Nutrition and exercise are two of the most important factors for your overall health.
What’s more, the two factors affect each other.
Proper nutrition can fuel your exercise and help your body recover and adapt.
However, one common question is whether to eat before or after exercising.
This may be particularly relevant if you exercise first thing in the morning.
Here's all you need to know about eating before or after working out.
Studies have shown that your body’s responses to exercise can differ based on whether or not you eat before exercise.
Exercising Fasted Increases Your Body’s Ability to Use Fat for Fuel
Your body’s primary sources of fuel are body fat and carbohydrates.
Fat is stored as triglycerides in fat tissue, while carbs are stored in your muscles and liver as a molecule called glycogen.
Carbs are also available in the form of blood sugar.
Studies show that blood sugar is higher before and during exercise when you eat before working out (, 2).
This makes sense because most of the pre-exercise meals in these studies provided carbs, which the body used for energy during exercise.
When exercising on an empty stomach, more of your body’s energy needs are met by the breakdown of body fat.
A study in 273 participants found that fat burning was higher during fasted exercise, while glucose and insulin levels were higher during non-fasted exercise ().
This tradeoff between carbohydrate and fat metabolism is part of your body’s natural ability to function with or without a recent meal ().
Exercising Fasted May Not Lead to a Greater Loss of Body Fat
Given that your body burns more fat for energy when it is fasted, it’s tempting to think that this will lead to greater fat loss over time.
One study demonstrated different responses in individuals who exercised in the fasted state, compared to those who ate before exercise ().
Specifically, the ability of the muscles to burn fat during exercise and the ability of the body to maintain its blood sugar levels were improved with fasted exercise, but not fed exercise.
Because of this, some scientists believe that your body’s response to exercising fasted would cause more beneficial changes in body fat than exercising after eating (6).
However, despite some evidence showing potential benefits of exercising fasted, there is no strong evidence that fasted exercise leads to greater weight or fat loss (7).
Although limited research has been conducted, two studies showed no difference in fat loss between women who exercised fasted and those who exercised after eating (, ).
Summary Your body’s response to exercise differs based on whether you eat before exercise. Exercising fasted causes your body to use more fat for energy. However, research does not show that this translates to a greater loss of body fat.
Many people who want to perform at their best wonder if exercising fasted will harm their performance.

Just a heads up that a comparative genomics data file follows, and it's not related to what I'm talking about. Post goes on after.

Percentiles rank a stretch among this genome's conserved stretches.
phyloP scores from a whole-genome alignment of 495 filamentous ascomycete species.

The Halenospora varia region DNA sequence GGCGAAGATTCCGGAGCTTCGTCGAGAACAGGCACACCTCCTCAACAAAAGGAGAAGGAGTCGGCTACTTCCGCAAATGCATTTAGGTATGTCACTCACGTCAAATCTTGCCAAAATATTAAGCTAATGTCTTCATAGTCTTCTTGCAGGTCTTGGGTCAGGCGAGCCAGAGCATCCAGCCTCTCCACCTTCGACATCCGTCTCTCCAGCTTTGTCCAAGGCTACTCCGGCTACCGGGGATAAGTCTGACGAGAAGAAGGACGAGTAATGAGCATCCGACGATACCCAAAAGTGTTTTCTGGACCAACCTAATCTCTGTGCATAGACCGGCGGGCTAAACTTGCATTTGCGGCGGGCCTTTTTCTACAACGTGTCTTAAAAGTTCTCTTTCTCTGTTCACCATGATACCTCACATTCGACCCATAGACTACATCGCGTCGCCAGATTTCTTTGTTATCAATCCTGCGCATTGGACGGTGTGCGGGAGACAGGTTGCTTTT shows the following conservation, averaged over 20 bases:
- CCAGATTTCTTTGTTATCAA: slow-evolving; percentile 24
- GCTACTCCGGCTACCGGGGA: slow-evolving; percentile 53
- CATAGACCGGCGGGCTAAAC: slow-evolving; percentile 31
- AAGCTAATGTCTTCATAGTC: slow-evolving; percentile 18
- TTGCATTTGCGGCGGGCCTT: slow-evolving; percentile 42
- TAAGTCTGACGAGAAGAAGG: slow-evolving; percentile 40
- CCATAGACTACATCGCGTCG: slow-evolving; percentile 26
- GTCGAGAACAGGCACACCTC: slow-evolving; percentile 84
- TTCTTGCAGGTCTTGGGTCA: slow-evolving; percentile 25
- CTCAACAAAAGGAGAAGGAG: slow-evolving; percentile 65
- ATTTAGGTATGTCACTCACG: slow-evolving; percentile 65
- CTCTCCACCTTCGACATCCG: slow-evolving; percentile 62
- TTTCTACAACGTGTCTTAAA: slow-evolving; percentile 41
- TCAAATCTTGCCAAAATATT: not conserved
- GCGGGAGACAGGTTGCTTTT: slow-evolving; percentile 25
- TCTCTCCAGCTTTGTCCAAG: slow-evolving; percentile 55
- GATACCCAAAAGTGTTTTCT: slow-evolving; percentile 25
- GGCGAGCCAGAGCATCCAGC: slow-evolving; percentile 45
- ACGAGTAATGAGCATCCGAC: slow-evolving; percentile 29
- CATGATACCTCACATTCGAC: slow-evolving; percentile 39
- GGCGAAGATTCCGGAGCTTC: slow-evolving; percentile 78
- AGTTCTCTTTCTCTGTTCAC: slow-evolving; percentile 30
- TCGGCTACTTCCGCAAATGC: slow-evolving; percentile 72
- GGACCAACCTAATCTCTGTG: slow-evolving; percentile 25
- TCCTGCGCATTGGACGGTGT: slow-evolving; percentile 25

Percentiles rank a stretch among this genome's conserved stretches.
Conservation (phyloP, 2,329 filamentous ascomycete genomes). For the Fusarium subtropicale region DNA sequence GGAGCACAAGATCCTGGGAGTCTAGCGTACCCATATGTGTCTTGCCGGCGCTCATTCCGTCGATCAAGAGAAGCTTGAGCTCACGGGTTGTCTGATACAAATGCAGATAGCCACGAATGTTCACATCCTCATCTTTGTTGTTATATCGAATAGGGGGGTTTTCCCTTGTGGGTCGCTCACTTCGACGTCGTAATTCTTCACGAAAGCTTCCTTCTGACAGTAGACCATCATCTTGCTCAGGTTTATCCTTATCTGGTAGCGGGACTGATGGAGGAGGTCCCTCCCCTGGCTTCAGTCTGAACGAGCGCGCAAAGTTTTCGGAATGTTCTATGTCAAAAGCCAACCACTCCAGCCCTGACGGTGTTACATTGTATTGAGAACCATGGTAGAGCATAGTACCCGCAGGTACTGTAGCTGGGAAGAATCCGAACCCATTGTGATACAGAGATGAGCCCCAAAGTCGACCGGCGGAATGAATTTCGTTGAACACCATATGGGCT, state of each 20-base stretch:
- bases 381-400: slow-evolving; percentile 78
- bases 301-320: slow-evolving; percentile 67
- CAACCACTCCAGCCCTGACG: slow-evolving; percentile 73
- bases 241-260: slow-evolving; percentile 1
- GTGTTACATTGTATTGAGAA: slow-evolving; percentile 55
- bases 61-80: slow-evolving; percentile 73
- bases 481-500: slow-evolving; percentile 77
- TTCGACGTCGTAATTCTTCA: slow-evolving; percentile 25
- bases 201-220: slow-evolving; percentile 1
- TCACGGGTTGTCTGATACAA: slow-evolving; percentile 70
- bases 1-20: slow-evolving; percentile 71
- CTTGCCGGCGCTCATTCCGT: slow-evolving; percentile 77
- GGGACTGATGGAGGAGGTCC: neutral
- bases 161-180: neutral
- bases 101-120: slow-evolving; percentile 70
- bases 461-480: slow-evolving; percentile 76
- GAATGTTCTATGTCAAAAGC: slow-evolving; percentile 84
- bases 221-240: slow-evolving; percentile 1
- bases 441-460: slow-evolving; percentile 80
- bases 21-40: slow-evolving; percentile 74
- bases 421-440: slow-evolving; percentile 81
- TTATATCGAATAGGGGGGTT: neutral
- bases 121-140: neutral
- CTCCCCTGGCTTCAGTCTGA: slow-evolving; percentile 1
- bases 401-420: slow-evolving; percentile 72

Some research has tried to answer this question. One analysis examined 23 studies on whether eating before exercise improved performance ().
Although limited information is available for weight training, some research shows that exercising fasted or fed may produce similar results ().
One reason why clear benefits of eating before short-duration exercise were not seen in these studies could be due to the body’s own stores of energy.
Your body stores approximately 2,000 calories as glycogen and much more in body fat (, 18).
All that stored energy allows you to exercise even if you have not eaten for hours.
That said, some studies have shown an improvement when carbohydrate-containing meals or supplements were consumed before exercise (19, ).
Eating prior to short-duration exercise does improve performance in some people, and the best choice probably varies based on the individual.
Summary The majority of studies do not show a clear benefit to eating before short-duration aerobic exercise or intermittent exercise like HIIT. However, some studies have shown that eating before exercise improved performance.
A large analysis of exercise lasting longer than one hour found that 54% of studies reported better performance when food was consumed before exercise ().
Most of the studies showing a benefit of a pre-exercise feeding provided a meal composed primarily of carbs.
Consuming slower-digesting carbs or eating several hours before exercise may benefit long-duration performance.
For endurance athletes, other research has shown benefits of eating a high-carb meal three to four hours before exercise ().
There may also be benefits to consuming carbs in the hour before exercise for long-duration events ().
Overall, there is stronger evidence in support of the benefits of eating before longer-duration exercise, compared to shorter-duration exercise.
However, some studies showed no benefit of a pre-exercise meal ().
Summary While some mixed results have been reported, eating before long-duration exercise is probably beneficial. Recommendations to consume a meal three or more hours before exercise are common, but there may be benefits to eating sooner before exercise.